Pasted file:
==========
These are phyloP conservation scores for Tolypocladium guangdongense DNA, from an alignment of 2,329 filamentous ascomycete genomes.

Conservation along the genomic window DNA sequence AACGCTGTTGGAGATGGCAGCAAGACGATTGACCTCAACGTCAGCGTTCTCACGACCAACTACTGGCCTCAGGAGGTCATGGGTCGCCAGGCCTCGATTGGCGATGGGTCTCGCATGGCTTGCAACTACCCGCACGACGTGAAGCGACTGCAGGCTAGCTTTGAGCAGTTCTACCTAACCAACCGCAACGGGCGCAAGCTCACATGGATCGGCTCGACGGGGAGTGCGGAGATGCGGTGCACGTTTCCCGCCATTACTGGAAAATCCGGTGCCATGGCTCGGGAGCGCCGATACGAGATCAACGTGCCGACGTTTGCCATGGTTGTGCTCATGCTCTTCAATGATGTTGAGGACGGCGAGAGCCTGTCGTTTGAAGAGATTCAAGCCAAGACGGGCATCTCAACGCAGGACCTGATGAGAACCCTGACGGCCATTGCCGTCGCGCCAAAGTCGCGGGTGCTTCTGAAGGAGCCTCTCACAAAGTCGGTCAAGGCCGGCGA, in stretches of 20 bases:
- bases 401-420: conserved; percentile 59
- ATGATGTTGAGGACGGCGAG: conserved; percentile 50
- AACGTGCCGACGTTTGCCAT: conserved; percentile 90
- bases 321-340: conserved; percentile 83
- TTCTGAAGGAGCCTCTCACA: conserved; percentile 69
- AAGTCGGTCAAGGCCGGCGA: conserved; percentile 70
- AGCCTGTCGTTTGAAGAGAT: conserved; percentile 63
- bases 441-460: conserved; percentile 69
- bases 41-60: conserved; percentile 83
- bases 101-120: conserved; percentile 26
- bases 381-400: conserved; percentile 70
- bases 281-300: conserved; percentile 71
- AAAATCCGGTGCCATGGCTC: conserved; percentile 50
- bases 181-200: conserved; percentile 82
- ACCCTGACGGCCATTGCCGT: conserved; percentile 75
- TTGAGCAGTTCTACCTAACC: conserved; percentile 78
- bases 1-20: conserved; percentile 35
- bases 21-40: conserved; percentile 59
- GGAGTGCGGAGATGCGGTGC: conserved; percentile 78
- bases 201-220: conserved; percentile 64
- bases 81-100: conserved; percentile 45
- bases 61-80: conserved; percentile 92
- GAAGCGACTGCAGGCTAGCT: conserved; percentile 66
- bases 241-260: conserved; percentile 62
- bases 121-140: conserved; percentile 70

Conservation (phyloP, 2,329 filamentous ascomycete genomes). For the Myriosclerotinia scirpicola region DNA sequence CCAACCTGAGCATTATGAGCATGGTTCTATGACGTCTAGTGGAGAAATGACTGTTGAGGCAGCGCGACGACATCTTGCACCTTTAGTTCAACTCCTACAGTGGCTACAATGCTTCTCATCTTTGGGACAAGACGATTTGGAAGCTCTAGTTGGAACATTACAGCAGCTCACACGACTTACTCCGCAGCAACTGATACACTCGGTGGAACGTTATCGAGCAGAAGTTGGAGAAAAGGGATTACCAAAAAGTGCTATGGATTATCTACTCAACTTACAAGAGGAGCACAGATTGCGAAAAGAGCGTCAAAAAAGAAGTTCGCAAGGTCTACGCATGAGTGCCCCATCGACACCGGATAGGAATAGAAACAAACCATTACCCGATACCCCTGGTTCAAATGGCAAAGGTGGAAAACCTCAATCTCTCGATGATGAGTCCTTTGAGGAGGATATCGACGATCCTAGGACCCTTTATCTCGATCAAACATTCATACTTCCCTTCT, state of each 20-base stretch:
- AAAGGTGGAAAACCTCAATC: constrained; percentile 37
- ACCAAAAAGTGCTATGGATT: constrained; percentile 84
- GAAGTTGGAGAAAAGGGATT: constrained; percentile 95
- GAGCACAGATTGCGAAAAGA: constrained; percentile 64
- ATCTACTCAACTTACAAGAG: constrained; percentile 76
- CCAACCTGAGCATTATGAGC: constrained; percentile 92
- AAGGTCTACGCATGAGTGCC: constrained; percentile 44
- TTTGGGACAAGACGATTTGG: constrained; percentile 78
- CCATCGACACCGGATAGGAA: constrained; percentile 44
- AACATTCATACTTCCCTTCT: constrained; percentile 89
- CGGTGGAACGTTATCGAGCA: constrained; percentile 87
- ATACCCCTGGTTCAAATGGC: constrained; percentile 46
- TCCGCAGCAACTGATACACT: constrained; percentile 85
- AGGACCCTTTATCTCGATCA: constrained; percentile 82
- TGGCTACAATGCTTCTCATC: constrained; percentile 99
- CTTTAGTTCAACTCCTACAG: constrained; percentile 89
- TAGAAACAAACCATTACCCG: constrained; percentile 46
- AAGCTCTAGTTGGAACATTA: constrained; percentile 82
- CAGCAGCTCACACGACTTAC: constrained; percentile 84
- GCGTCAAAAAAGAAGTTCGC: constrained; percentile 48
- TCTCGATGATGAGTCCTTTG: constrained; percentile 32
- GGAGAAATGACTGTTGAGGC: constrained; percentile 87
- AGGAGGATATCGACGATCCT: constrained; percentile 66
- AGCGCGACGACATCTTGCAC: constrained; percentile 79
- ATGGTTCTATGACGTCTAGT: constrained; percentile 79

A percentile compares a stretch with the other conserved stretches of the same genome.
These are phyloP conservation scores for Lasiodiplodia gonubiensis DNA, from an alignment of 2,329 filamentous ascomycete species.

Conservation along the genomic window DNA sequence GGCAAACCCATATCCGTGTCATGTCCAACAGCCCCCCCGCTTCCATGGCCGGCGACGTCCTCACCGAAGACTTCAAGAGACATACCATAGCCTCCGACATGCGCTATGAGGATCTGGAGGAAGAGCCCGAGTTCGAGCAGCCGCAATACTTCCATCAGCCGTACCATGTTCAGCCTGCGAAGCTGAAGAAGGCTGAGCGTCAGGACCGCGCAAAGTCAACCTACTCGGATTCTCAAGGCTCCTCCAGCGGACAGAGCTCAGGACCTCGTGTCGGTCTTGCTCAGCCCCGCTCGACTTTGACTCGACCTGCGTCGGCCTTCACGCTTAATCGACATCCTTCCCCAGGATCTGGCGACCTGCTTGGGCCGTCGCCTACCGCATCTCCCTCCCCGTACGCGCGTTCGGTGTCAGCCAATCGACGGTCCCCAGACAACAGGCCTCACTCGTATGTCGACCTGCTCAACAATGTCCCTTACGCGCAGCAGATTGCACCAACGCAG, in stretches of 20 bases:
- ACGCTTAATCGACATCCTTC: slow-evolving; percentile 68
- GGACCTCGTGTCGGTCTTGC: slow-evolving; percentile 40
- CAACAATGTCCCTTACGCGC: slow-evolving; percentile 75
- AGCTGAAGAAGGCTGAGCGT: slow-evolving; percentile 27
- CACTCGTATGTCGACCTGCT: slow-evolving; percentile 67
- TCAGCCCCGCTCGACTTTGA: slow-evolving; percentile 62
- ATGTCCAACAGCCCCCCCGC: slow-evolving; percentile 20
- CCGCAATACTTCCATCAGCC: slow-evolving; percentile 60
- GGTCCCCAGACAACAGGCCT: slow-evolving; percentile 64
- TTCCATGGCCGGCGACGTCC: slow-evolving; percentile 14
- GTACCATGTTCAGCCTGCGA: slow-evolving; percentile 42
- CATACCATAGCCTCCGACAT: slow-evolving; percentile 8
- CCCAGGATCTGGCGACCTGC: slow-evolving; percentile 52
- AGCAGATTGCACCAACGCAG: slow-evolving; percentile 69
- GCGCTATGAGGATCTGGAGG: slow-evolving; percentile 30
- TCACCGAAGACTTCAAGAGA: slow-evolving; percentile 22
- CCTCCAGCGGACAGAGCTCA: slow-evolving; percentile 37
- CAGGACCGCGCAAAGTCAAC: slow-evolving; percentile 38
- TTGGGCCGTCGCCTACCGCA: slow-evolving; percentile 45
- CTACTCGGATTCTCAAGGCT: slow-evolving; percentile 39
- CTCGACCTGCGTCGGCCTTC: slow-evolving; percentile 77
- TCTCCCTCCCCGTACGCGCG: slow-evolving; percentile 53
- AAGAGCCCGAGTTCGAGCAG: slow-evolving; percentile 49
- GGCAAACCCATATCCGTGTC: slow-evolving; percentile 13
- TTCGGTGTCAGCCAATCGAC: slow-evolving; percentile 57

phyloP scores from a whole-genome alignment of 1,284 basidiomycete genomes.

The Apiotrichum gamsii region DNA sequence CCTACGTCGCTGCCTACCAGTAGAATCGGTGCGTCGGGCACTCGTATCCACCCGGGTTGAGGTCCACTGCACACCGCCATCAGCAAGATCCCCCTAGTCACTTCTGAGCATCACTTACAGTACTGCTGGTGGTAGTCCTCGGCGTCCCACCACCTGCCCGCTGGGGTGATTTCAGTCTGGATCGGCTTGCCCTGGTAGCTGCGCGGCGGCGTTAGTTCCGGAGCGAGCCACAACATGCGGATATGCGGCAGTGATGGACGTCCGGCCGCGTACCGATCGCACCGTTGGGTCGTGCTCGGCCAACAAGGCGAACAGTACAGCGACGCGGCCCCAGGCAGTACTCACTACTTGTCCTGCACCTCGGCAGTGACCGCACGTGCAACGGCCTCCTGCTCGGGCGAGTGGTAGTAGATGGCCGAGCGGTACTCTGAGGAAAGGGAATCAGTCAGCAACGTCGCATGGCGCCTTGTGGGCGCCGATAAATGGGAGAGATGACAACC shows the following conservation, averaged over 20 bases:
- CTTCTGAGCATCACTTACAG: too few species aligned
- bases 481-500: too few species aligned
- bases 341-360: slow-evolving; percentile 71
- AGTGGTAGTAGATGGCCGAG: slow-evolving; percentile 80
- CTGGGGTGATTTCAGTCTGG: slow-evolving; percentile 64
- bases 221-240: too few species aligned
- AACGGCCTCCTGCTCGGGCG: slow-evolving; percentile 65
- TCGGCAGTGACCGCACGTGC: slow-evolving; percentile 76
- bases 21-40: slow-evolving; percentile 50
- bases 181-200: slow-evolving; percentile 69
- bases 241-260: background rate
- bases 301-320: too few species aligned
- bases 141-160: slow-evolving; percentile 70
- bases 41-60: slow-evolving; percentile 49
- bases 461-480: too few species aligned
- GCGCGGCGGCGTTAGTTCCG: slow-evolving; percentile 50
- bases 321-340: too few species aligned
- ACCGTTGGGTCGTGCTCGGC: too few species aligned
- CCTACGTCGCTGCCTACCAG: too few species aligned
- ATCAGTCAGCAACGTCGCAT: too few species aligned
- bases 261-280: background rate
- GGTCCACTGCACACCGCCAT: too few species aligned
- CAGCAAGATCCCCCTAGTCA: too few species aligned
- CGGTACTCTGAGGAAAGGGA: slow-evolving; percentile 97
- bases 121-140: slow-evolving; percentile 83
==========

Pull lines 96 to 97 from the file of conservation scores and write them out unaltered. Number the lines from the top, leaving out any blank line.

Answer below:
- bases 141-160: slow-evolving; percentile 70
- bases 41-60: slow-evolving; percentile 49